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Best way to write battles?

Discussion in 'Writing Discussions' started by RogueMage, Feb 8, 2016.

  1. RogueMage

    RogueMage New Member

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    First post here, whats up?

    So I am writing my story, and in the first chapter their is a pretty significant battle that takes place (naval.) Its a pretty huge battle. How should I go about writing it without being overly descriptive, or not descriptive enough?

    That is my main problem, but if are other tips you want to give me on the topic, I will gladly take them to heart.

    edit: If I am allowed, I will post the battle here. Not sure if that's okay though.
     
    Last edited: Feb 8, 2016
  2. thecoldembrace

    thecoldembrace Sage

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    CupofJoe likes this.
  3. RogueMage

    RogueMage New Member

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    Thanks for that.
     
  4. Letharg

    Letharg Troubadour

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    Another thought on the matter is that it might not be a good idea to portray an entire battle in the first chapter of a book because the reader has no reason, yet, to care which side wins or loses. You could do it anyway, of course, but you need to find a powerful emotional hook so that the reader cares about the people involved.

    Just something that popped into my mind during reading.

    As for writing the battle itself, the link already provided is excellent.
     
  5. Bee

    Bee Dreamer

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    I'd suggest that the battle focus on a character, or few characters, it can help to get some of the tension across by how the characters react, even seasoned naval officers will get tense and frantic. Not saying that this the best thing to do but when I write a battle I write in very short sentences when doing the description, brief statements as if the action and terror are swinging back and forth with everything going on. Being overly descriptive can lose the impact, but the reader has to know what's happening, I will always try to focus on words that are quite powerful to ramp up the reader.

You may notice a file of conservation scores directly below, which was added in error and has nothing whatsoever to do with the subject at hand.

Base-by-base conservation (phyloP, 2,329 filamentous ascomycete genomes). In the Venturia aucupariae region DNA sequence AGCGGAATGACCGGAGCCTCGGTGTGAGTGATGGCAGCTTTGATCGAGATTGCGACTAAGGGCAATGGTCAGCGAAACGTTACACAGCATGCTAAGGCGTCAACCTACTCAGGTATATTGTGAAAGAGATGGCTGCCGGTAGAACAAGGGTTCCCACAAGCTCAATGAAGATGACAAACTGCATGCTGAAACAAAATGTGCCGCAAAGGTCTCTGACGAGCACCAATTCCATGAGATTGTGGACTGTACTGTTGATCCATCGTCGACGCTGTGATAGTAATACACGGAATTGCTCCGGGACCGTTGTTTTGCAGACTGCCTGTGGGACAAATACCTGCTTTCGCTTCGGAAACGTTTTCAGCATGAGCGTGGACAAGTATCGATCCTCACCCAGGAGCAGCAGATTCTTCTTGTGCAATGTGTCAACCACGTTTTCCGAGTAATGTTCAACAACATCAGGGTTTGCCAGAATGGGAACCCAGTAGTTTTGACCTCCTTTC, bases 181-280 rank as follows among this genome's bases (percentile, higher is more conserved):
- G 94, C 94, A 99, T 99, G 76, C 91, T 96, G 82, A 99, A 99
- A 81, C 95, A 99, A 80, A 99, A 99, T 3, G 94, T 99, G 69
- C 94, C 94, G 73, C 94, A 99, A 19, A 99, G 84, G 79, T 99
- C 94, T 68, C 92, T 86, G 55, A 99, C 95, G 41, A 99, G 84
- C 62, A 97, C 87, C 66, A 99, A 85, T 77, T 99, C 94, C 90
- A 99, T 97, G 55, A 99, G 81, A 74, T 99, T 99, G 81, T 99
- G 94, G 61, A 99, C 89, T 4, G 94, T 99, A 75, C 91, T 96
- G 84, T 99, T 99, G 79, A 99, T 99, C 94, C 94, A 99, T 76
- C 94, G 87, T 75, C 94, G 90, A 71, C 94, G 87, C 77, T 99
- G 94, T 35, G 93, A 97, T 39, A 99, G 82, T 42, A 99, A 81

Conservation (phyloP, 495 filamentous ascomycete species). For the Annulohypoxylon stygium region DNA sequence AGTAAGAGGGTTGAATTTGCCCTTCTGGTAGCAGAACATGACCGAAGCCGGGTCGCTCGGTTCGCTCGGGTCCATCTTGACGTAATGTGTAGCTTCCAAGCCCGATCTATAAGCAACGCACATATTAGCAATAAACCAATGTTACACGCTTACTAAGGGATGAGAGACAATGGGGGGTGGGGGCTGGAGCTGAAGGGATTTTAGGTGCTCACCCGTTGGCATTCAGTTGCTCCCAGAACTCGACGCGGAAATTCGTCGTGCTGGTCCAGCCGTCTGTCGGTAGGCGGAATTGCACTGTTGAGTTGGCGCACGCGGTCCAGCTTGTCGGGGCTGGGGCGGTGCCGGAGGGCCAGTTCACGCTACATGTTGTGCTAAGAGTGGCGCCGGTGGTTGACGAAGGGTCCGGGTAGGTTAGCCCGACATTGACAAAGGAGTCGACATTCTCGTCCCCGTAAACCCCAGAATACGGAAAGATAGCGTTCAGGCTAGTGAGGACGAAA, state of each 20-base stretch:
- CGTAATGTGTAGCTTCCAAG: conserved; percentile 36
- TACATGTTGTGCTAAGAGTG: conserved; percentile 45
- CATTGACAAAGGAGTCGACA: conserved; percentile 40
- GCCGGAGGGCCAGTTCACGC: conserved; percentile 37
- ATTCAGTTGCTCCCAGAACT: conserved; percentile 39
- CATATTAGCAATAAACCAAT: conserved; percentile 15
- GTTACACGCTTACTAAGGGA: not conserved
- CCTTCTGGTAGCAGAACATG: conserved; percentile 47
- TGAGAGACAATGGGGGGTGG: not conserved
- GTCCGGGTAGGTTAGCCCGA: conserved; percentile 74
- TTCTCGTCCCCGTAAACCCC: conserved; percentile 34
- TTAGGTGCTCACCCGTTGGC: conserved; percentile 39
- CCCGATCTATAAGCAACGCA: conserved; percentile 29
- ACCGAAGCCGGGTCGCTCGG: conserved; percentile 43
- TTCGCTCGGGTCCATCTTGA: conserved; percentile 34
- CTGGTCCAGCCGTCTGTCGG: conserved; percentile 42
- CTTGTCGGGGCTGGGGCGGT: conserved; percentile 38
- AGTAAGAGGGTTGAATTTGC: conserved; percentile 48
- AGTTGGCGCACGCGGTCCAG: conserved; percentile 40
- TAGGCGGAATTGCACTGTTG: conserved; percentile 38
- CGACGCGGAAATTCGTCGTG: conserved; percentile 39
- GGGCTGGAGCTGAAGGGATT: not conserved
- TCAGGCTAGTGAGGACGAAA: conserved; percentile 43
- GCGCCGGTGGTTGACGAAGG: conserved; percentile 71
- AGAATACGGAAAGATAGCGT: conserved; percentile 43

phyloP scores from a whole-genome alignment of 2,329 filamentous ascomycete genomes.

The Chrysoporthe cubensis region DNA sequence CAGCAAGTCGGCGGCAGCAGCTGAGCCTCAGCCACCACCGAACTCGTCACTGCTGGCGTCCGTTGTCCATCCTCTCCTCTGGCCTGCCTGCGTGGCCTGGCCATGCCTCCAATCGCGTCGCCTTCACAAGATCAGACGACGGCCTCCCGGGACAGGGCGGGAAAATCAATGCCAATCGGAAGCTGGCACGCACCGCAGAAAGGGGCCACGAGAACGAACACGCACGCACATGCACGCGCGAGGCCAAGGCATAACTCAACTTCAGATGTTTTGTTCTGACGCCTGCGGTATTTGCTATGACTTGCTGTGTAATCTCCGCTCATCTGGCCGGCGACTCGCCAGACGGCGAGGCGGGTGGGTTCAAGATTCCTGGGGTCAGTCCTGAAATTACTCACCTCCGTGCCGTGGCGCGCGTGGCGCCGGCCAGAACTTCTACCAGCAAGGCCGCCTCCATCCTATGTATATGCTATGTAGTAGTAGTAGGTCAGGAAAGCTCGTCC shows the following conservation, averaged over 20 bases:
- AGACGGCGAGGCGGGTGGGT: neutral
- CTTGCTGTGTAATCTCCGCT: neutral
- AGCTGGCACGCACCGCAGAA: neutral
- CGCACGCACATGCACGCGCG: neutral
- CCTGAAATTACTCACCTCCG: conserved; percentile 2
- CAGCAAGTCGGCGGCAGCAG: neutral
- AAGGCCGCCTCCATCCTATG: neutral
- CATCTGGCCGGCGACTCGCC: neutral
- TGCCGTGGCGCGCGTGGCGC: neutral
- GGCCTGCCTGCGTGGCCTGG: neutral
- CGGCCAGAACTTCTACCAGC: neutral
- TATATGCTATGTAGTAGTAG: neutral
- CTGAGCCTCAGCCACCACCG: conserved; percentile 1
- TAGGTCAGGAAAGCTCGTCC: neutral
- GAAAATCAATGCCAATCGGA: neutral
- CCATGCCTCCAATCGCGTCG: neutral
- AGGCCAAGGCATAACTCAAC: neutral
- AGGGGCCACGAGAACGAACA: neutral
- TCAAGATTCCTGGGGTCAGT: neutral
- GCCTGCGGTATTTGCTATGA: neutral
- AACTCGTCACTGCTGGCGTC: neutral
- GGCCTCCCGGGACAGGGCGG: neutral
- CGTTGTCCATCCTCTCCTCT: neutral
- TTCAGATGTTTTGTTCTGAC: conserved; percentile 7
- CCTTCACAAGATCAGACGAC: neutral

6. Jerseydevil

    Jerseydevil Minstrel

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    Two things here
    First, make sure the weapons and tactics are accurate. I know that this has little to do with the writing itself, but as a military historian, I take this kind of thing seriously. Poor choice of weapons and tactics can throw me right out of the book and I lose interest.

    On a more general note, use dialogue for descriptions rather than text when possible. For example, the cannon only having three shots left could be written:
    There was only enough powder left for three shots.

    Or

    "Sailor, how much ammo is left?" the captain asked as a cannonball flew past him.
    "Three more, sir," the sailor replied. "I doubt we can sink 'em with that."

    The same information is being given, but the second flows more, and doesn't feel like an info dump. Just my thoughts.
     
  7. Butterfly

    Butterfly Auror

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    I would highly recommend reading Joe Abercrombie's 'The Heroes' for looking at how to write them. He's got some great ones in there.
     
  8. scribbler

    scribbler Dreamer

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    You might want to check out some of Terry Brooks' novels. His battle scenes always seemed clear and exciting.
     
  9. Velka

    Velka Sage

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    One thing I would suggest is don't make them too long. Pages upon pages of every.single.thing grows tiresome very fast and I find myself skimming quicker than I'd like to admit.

    Being inside a character's head, instead of omnipresence, keeps things more interesting. A focused POV helps to create immediacy on a more intimate level and restricts focus to only what they are seeing/feeling/experiencing.
     
  10. TWErvin2

    TWErvin2 Auror

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    I recently wrote an article that may help with your situation, especially the 2nd half of the article.

    Link: Writing Warfare in Fiction
     
  11. T.Allen.Smith

    T.Allen.Smith Staff Moderator

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    It may help if you think about what you're trying to convey to your reader.

    Are you trying to relay events? Are you trying to depict the impact of the battle on a character? Is this all backstory? There's a lot to consider, but start with what you want to accomplish & then think about what you need.

    Ninety percent of the time, I won't use backstory like this. For my writing it's generally not needed. I'm also not likely to merely depict events. I find most exposition dull, but there are exceptions. The only true requirement is that your writing interests the reader. There are many ways to achieve that end.

    For my writing, I'll handle large scale battles in a similar fashion to small fights. I focus on, not the event itself, but how that event impacts a character (or characters). Typically, my chosen POVs will have the most at stake, or the biggest emotional reaction.

    Remember too, your writer's "camera" is not static. You may zoom into a close POV and then pan out into a more distant POV to capture pieces of the battle in a grander scale if it suits the story.
     
    Last edited: Feb 9, 2016
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